In many ways, the threat of cyber attacks is one of the most real and pervasive threats organisations face today.
The US Federal Bureau of Investigation received 800,944 cyber crime complaints in 2022 alone, with total reported losses of more than $10.3 billion. Most large enterprises repel cyber attacks on a daily basis, and those attacks are becoming increasingly sophisticated, particularly as nation-states become more involved.
And it isn’t just their own systems that need protection. When companies use software and services from third-party vendors, they open themselves to additional risk. Simeon Fishman, executive vice president and CRO at The Clearing House, explained, “For example, only a few vendors provide cloud services, which has the potential of resulting in cloud concentration. A tech-centric organisation, through the software they use or develop, may unwittingly put all their eggs in one or just a few baskets.”
However, the solution isn’t to avoid technology. On the contrary, failing to capitalise on emerging digital trends can actually expose companies to a different kind of technology risk — the risk of falling behind the competition.
In addition, technology can help companies to mitigate some kinds of risk. For example, backup and disaster recovery services, cloud storage, cyber security software, data analytics, and other tools can help organisations
As they work to create their risk management strategy, organisations need to remember that digital technology is both a risk, and a mitigation tool.
Risk indicators are quantitative or qualitative signals that allow organisations to assess their risk level. The survey asked executives to indicate whether risk indicators from a variety of categories had become more or less important over the past three years. Across the board, an overwhelming majority of respondents said that each of the categories — reputational, operational, environmental, technology, and workforce — had become more important.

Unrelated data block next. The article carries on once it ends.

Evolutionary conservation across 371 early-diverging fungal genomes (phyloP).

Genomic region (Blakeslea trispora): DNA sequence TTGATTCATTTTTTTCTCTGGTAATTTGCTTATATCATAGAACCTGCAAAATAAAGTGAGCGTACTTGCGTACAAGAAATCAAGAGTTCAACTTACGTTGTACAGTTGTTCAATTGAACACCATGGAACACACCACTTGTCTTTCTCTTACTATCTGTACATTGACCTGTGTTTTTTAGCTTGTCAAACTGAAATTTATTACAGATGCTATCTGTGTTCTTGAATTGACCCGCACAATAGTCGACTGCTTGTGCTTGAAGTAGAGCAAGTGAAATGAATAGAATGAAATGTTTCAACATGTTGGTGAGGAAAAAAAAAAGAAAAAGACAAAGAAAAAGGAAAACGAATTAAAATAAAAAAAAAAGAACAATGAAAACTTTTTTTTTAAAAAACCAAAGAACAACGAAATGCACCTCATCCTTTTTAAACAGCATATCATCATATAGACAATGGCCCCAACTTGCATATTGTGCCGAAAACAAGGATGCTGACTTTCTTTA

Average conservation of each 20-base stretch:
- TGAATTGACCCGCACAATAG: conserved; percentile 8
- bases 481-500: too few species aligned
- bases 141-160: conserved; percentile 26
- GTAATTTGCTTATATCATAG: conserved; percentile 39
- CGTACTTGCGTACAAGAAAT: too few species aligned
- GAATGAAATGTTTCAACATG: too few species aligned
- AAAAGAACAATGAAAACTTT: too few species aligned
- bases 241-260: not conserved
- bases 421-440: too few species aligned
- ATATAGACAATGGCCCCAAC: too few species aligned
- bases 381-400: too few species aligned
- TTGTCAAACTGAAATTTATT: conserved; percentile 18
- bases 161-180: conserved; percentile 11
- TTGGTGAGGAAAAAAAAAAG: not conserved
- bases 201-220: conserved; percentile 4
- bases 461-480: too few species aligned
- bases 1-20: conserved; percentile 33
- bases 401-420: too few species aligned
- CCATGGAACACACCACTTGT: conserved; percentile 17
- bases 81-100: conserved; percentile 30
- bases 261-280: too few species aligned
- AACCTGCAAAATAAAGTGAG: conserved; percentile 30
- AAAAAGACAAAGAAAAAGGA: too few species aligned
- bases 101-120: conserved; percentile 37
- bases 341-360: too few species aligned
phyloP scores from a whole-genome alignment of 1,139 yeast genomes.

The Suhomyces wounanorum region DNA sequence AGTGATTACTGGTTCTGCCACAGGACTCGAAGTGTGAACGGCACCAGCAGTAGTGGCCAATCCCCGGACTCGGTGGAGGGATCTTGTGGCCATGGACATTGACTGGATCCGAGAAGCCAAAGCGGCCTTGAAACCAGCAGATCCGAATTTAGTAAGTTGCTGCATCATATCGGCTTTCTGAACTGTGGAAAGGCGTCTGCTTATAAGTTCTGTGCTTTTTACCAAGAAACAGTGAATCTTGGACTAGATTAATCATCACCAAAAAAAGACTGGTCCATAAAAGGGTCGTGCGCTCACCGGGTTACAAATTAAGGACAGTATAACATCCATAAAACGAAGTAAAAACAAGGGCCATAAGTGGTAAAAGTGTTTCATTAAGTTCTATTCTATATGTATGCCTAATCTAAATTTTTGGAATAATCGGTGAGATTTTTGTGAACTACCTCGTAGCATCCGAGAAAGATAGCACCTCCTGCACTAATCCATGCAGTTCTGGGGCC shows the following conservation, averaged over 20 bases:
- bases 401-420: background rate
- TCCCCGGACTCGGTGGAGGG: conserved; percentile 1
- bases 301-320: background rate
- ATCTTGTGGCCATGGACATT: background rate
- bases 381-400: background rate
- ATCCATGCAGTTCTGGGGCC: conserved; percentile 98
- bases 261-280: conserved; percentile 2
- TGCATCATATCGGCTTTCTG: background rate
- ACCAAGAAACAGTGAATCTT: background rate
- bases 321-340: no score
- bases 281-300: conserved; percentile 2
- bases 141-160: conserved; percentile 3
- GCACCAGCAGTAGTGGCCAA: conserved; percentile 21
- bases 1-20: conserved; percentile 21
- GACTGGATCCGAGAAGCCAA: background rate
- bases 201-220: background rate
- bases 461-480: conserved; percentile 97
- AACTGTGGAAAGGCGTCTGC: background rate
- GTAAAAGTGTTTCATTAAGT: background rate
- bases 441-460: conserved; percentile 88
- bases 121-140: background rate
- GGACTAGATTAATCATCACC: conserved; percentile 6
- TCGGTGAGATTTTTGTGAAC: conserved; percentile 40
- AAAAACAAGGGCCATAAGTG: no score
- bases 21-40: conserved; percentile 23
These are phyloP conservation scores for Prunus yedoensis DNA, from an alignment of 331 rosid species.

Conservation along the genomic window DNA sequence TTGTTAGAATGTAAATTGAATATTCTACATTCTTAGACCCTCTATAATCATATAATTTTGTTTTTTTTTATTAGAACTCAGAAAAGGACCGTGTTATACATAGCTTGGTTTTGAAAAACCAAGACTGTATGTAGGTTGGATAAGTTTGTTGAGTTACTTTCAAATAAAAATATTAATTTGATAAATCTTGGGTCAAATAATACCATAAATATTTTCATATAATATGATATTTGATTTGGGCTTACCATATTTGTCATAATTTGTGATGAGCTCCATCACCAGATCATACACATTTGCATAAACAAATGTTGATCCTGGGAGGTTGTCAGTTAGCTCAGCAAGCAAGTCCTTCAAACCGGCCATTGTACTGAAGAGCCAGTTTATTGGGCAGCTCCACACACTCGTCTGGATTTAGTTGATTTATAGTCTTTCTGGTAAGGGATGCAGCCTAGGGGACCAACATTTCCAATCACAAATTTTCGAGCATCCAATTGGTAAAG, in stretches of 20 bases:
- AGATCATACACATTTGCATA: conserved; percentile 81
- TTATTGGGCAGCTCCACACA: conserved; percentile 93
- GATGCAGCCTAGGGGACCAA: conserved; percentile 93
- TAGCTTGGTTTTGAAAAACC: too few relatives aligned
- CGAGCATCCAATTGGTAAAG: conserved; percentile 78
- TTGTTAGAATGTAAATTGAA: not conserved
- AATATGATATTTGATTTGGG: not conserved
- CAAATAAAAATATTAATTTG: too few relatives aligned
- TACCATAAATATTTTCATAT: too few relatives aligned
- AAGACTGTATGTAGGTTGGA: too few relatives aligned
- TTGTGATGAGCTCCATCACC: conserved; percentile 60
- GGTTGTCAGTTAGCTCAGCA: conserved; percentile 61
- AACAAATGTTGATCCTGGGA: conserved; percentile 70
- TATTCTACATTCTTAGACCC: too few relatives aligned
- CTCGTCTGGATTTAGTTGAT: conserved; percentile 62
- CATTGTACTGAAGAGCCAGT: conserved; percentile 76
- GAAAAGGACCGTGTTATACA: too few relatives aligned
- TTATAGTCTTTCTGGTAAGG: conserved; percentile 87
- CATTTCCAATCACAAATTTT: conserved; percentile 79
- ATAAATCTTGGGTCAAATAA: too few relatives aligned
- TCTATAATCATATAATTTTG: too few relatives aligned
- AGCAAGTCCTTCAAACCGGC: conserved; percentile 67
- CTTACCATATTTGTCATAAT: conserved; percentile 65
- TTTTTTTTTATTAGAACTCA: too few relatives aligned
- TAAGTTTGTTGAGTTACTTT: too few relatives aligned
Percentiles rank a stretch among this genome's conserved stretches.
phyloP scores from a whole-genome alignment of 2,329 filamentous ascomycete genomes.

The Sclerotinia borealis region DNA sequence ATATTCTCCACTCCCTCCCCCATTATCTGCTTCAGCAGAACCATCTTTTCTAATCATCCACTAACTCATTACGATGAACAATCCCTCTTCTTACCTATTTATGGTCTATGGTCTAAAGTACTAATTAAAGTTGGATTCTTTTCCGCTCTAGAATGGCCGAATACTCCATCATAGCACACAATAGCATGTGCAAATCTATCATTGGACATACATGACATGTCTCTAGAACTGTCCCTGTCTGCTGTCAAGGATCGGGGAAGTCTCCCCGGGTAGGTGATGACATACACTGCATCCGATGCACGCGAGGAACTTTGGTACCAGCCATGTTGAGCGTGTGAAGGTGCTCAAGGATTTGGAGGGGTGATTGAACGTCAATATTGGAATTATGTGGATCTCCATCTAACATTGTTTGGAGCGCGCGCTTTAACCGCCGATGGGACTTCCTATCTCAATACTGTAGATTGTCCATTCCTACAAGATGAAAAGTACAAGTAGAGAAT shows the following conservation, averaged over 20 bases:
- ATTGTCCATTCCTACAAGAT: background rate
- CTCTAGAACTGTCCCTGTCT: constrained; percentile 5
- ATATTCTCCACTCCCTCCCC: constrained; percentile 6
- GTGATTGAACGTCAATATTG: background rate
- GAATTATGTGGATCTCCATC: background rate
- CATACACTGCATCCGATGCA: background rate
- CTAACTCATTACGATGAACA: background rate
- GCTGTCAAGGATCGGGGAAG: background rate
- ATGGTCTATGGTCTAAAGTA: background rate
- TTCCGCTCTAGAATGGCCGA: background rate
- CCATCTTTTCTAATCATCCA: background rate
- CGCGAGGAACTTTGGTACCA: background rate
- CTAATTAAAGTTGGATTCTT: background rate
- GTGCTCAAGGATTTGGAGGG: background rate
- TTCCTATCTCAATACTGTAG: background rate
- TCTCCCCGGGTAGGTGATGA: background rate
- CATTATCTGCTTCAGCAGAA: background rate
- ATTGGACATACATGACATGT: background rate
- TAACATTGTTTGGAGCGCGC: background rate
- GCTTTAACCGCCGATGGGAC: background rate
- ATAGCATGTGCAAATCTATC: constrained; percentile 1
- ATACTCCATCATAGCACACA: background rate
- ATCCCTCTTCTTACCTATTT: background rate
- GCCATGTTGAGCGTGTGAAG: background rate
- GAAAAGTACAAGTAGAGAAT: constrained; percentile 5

Reputational indicators, which include media coverage, customer complaints, and social media sentiment, showed the strongest change in importance, with 80% of executives saying this category had become more important. But technology indicators scored very high as well, with 76% saying this category is more important, 16% saying there was no change, and only 8% saying technology indicators were less important.
Technology risk indicators can include metrics that the IT teams probably already track, such as the number of cyber security incidents, network uptime, total software bugs, and mean time to resolution. They can also include more qualitative metrics measures that arise out of proactive risk management efforts. For example, you might measure the percentage of key roles in the organisation for which you have a succession plan, or you might assess the effectiveness of your current IT risk management procedures.